The wild side of the sea coast

Who would have thought that sea beet growing by the sea loves salty soil so much that it doesn't even grow on any other soil as a self-sown plant? And also, who would have figured that it is not only the predecessor of all cultivars of beet but also of Swiss chard? But it’s no use overthinking it, just looking at it and tasting it is enough. The plant—together with other wild plants, predecessors of cultivated plants, that still grow around us, such as wild carrots, yet we only eat the domesticated ones—can teach us that all cultivated plants originate from wild ones. The difference is obvious: cultivated plants are bigger, softer and crunchier than their wild ancestors and their taste is milder. The other difference is not visible, but we can feel it. Wild ones have more nutrients and make us feel very lively. So let’s combine both worlds, which are after all more or less the same one, and taste and experience what we ate when we weren't here yet. 


Botany classifies plants growing only in saline conditions and nowhere else as halophytes. All of these plants are edible and have a very specific appearance and even more specific taste and aromas. As one might assume, they are naturally salty. Interestingly enough, we can find more species in one place along the short Slovenian coast than on all other parts of the Adriatic coast combined, including its attractive islands. As it happens, unlike the predominantly rocky coast of the Adriatic Sea, we have quite some sand and some abandoned coastal land so that plants can flourish there in peace. However, it is worth mentioning that it is not allowed to gather these plants in the Sečovlje Salina Nature Park and the Strunjan Nature Park because these are protected natural areas. But the parks can be an excellent place to hone our halophyte recognition skills that we can use when foraging elsewhere.


Let’s pick sea purslane, herbaceous seepweed, common glasswort and shrubby glasswort, and perhaps also sea aster, rock samphire and golden samphire. Spear-leaved orache and sea beet are probably not far away either. All these miracles of nature can be cooked like Swiss chard, but they are also excellent raw in salads. We can also come up with other ways to prepare them, since hunger is of a permanent nature, if not our only true nature.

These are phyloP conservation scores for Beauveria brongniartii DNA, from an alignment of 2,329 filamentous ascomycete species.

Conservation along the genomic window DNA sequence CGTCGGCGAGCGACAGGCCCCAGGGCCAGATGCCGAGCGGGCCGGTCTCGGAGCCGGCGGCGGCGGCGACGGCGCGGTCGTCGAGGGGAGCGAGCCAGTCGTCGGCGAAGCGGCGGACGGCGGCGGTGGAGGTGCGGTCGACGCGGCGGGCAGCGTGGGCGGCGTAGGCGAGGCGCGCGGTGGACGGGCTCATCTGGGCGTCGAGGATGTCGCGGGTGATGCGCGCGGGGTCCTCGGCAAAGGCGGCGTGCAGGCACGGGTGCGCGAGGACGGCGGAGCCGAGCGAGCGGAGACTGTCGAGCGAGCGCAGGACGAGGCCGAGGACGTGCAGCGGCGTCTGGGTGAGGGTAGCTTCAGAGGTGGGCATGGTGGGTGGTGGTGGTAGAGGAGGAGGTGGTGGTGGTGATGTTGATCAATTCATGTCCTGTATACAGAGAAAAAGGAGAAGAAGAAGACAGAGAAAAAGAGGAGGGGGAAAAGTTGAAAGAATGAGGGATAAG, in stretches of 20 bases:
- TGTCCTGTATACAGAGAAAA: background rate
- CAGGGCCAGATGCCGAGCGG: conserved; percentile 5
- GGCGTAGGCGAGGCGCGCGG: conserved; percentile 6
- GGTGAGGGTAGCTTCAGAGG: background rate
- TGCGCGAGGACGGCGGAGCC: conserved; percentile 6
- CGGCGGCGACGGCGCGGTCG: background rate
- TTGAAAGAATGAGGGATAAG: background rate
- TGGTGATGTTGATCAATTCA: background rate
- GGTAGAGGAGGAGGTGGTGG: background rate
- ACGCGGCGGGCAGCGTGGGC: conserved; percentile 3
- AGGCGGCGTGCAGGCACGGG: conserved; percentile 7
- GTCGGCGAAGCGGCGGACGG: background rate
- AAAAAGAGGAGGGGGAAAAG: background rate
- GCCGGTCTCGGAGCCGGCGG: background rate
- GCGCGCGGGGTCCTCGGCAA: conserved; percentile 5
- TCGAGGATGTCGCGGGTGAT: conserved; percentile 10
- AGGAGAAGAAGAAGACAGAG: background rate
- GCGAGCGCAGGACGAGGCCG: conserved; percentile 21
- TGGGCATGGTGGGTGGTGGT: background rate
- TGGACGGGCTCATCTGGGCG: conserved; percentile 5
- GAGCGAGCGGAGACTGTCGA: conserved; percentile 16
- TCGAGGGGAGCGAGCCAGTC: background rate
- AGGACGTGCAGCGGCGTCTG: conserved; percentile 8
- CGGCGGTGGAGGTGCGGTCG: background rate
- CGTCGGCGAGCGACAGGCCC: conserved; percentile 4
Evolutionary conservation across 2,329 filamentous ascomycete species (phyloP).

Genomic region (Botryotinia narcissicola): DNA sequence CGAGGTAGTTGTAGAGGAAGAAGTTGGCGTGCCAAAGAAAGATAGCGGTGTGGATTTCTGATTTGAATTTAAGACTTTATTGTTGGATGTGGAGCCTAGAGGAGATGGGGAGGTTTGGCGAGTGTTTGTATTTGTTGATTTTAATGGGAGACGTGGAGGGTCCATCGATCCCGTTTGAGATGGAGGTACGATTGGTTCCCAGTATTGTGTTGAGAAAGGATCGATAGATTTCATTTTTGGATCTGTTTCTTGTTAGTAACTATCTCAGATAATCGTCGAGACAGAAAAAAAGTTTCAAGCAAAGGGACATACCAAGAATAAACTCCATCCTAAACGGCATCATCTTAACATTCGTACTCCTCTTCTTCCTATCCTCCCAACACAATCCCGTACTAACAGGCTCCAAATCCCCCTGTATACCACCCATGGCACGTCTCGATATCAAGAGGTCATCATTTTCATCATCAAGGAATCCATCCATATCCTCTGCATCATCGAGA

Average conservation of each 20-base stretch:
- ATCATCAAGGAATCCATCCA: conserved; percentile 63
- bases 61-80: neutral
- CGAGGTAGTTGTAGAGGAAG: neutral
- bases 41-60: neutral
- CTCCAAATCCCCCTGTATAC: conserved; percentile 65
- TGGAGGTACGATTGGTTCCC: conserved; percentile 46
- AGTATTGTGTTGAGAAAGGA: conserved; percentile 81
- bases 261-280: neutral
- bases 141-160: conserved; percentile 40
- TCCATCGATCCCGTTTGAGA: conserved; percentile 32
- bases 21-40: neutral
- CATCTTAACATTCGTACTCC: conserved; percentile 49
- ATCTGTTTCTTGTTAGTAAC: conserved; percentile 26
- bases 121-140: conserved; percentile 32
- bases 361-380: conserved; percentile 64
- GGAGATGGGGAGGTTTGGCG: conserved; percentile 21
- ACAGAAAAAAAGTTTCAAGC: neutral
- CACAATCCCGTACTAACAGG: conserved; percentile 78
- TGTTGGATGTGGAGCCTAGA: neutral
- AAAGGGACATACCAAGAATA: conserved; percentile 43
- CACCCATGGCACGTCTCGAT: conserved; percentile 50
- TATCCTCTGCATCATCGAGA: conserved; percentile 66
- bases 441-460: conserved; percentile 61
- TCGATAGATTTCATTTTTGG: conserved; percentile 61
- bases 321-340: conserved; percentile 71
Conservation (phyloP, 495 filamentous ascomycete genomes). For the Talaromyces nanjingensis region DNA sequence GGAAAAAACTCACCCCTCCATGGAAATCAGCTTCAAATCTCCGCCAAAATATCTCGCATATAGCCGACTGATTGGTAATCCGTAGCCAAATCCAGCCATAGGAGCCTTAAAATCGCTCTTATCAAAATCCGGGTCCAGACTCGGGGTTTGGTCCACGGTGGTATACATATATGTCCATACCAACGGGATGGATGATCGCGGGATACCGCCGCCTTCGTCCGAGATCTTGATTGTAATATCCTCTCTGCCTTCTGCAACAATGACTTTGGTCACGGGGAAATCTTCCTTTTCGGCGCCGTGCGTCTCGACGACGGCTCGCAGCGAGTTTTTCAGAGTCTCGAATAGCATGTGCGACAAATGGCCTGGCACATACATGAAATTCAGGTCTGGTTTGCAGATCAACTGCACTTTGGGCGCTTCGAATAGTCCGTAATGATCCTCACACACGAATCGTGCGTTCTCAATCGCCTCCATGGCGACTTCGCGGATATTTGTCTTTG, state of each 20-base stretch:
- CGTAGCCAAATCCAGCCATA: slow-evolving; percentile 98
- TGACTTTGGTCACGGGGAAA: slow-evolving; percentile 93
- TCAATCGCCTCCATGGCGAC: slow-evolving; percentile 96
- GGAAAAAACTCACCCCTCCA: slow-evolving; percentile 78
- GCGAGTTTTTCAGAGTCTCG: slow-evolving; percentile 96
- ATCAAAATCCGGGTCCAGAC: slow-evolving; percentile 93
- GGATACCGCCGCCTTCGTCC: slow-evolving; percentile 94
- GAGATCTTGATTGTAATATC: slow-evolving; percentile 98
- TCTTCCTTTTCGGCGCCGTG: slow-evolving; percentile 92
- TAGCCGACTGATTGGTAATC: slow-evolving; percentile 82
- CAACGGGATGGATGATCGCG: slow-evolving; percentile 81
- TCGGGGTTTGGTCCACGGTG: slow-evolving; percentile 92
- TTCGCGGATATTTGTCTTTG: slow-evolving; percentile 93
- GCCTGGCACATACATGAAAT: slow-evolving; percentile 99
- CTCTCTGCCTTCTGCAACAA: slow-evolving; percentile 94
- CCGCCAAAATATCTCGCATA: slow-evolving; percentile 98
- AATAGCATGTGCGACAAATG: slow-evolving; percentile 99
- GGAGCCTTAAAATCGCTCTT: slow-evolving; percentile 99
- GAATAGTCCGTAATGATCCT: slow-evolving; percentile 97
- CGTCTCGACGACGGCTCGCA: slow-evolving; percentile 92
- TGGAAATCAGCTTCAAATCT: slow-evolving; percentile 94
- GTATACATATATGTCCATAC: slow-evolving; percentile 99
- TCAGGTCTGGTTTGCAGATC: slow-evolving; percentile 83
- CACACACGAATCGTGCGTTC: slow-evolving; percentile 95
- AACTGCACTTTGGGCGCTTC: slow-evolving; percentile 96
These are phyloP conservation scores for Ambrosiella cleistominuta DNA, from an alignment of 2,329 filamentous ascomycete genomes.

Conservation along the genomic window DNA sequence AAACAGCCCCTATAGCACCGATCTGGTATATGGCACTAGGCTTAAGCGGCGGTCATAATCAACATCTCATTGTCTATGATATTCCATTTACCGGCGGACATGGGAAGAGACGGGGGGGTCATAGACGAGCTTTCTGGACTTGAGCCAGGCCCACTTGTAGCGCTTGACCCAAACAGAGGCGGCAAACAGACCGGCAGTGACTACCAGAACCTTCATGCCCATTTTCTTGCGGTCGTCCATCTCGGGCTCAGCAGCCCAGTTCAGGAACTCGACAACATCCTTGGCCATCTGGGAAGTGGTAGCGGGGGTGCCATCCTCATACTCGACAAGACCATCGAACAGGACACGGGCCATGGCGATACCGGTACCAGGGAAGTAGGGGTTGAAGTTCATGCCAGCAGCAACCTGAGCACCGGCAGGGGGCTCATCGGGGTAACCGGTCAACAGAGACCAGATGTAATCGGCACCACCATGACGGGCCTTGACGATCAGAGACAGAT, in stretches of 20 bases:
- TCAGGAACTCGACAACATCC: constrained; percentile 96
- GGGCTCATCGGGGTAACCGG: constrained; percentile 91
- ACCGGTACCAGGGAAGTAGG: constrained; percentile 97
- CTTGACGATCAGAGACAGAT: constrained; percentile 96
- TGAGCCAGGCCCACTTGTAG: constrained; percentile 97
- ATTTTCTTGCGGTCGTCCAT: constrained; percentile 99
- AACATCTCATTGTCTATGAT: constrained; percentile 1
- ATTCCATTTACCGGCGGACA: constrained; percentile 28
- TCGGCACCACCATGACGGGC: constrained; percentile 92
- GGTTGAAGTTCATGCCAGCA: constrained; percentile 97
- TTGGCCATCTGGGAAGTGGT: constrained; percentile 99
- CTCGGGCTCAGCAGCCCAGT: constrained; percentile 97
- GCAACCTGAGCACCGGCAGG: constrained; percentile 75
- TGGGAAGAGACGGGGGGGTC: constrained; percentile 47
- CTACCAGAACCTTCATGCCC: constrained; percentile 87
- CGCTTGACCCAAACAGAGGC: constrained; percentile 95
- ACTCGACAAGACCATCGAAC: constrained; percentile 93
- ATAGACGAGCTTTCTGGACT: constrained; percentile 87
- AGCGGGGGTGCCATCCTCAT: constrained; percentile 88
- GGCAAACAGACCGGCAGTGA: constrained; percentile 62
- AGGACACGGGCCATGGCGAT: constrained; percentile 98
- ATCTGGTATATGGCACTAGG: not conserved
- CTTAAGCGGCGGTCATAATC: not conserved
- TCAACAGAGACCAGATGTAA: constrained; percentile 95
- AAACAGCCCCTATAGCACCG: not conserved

Sea beet


Common glasswort


Basic sea beet with shrubby glasswort: steam them (strip the cooked stems of samphire away from the hard pith), dress with olive oil and don't forget to add garlic or wild garlic. The plants are salty so don't add any salt.



Halophytes with eggs, including aromatic sea aster, are an easy dish: cut the plants, soften in hot fat and add two or three eggs. When they are fried, sprinkle sea aster on top and wait for it to become somewhat brown and change, although not completely, its herbal aroma. Once again, don’t add salt, as the plants are already salty.



Dario Cortese
Dario Cortese

He is a proud pack leader, who everyday leads his pack out for a walk; well actually the pack leads him for a walk. He is a professionally educated path follower, because he gets lost all the time and therefore always finds his own paths to take. His occupation is a mountaineer and/or Laze-mountaineer, because he lives in Dolgi Laz, which is so long that you can't see the end of it. He likes to spend his time in company of plants and mushrooms and passionately loves to eat without ever stopping. He also wrote some books about this.  

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